Rubber supply deficit likely in 2022

THE world’s natural rubber supply is likely to face a deficit again from 2022 onwards as major producing nations have reduced their replanting activities.

Manufacturing businesses that use rubber as feedstock for processed goods will feel the heat from higher raw material costs if there is a natural rubber shortage.

They include glove makers, tyre producers and industrial products manufacturers.

The Association of Natural Rubber Producing Countries (ANRPC) forecasts a 1.3% supply deficit in 2022, followed by 4.34% and 7.27% in 2023 and 2024 respectively

ANRPC secretary-general Nguyen Ngoc Bich says there is a general trend of growers scaling down replanting and new planting exercises due to the low price environment.

“Farmers will likely observe the trend for another year if the rubber price remains low.

“If the situation prolongs, the planters will have to fell the trees in favour of other commercial activities or switch to more profitable crops,” Nguyen tells FocusM at the sidelines of the Global Rubber Conference.

If an increasing number of farmers opt to grow other better-yielding crops, the supply of natural rubber cannot catch up with global demand.

Eventually, a deficit in world supply and demand will likely emerge in 2022.

World demand for natural rubber is expected to expand at an average annual growth rate of between 3.4% and 3.7% from 2018 to 2024.

 

Growth and decline

This is against the backdrop of an expected 1.2% growth this year. On average, world demand for natural rubber grew at 3.25% from 2013 to last year.

Production wise, supply will grow at 5% this year, then 4.8% and 5.5% in 2018 and 2019 respectively.

It is projected that supply growth may decelerate to 2.6% in 2020, and slide further to 0.5% in 2023.

These projected supply figures are in tandem with a boom in rubber planting back in 2011, when the commodity experienced a bull run in price.

The Tokyo Commodity Exchange (Tocom) Ribbed Smoked Sheet (RSS3) futures which are quoted in Japanese yen rose to RM19.78 per kg back in 2011 from below RM5 in late 2008.

The bull run lasted about two years before the price declined to about RM8 per kg in 2012.

The commodity dipped further to below RM5 per kg in 2015 due to global production surplus and declining demand, especially from China.

The Tocom RSS3 futures set the tone for tyre rubber prices in Southeast Asia.

RSS rubber sheets are used in the production of tyres, tubes, tread carcass, extruded hoses and footwear among others. The tyre industry is the largest consumer of RSS3 rubber sheets.

However, such impulse replanting activities suggest that farmers might not be able to enjoy the commodity price hike.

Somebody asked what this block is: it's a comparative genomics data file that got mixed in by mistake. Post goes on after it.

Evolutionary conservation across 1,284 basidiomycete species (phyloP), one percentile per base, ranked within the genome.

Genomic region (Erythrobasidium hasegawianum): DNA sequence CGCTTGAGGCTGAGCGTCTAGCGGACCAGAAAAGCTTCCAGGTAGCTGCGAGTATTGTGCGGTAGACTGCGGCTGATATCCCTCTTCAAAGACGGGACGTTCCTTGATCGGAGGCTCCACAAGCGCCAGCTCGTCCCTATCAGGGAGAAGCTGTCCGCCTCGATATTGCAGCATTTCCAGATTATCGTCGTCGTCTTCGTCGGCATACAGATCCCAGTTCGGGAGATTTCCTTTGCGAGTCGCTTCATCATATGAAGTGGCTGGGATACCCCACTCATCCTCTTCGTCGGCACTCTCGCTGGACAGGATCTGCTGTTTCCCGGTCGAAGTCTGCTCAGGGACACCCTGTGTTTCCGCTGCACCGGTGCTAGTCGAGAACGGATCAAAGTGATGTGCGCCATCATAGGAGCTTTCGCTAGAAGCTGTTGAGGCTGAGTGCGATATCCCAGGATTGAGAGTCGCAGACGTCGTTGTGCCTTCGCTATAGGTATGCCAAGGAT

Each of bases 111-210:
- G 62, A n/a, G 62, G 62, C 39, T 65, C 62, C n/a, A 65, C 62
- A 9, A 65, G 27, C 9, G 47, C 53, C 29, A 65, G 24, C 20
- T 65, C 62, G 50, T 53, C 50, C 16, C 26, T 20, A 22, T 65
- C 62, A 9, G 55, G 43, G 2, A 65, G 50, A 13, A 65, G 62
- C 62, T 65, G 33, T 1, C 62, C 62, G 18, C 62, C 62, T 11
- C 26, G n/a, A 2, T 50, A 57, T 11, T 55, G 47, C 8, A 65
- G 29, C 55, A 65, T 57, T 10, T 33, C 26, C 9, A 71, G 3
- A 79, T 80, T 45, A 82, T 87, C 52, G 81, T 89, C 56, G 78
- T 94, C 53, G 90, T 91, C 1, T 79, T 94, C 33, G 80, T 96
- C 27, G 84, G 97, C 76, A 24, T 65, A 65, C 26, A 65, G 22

This is because it takes about six years for rubber trees to grow to a stage where it is economically viable to harvest latex.

However, if the market is flooded with an abundant supply, it will stifle the upside of commodity prices.

Given the unpredictable supply of natural rubber, it will be a challenge for market players to forecast rubber price trends.

Phillip Futures Sdn Bhd senior derivative specialist David Ng reckons that overall, planted trees in Thailand remain saturated and new plantings have not recovered fast enough to pick up the production slack.

“Thailand may suffer a bump during the transitional phase. As it is the largest rubber producer, lower production may alter the supply dynamics and push prices higher,” he says.

The ANRPC expects that in Thailand, planting of new rubber trees will total to 54,400ha this year. This is a far cry from the 290,600ha in 2011.

As in the case of Indonesia, total new planting increased 15.87% year-on-year to 73,000ha, from 63,000ha the year before.

Malaysia too is increasing new planting with an expected 50,000ha. The three countries produce nearly 70% of the world’s natural rubber supply.

Nguyen agrees that the trend of replanting or new planting when the commodity price is high is imminent among rubber growers.

That is also a concern needed to be addressed by industry stakeholders.

 

Free market

“Government intervention works in certain ways. It may promote the crop by recommending that farmers plant rubber.

“But ultimately the farmer’s income is the priority. Very few governments subsidise farmers for planting rubber today.

“They prefer the free market system where prices for goods and services are determined by the open market and consumers,” he says.

The laissez-faire concept also stresses on fair trade laws. Hence, the forces of supply and demand are free from any intervention by governments, price-setting monopolies or other authorities.

But Thailand, which is the largest natural rubber producing nation and responsible for one-third of world output, took measures in June to help rubber farmers and stabilise falling prices.

World total output is about 12 million tonnes at the moment.

The country’s measures included extending a 10 bil baht loan programme for agricultural cooperatives for three more years, and another 10 bil baht loan for rubber businesses.

The government will also continue to pay a direct subsidy of 1,500 baht per rai (0.17ha) for up to 15 rai per household to help farmers cover the cost of rubber production and their living expenses.

On the other hand, several Thai government agencies have offered to buy natural rubber to help contain its plunging domestic market price.

Meantime, the International Rubber Consortium, which counts Malaysia, Indonesia and Thailand as members, has long been lobbying for all producers to agree to a production cut.

Minister of Plantation Industries and Commodities Datuk Seri Mah Siew Keong says the volatile global rubber price has been a huge concern for local industry players which include some 450,000 smallholders.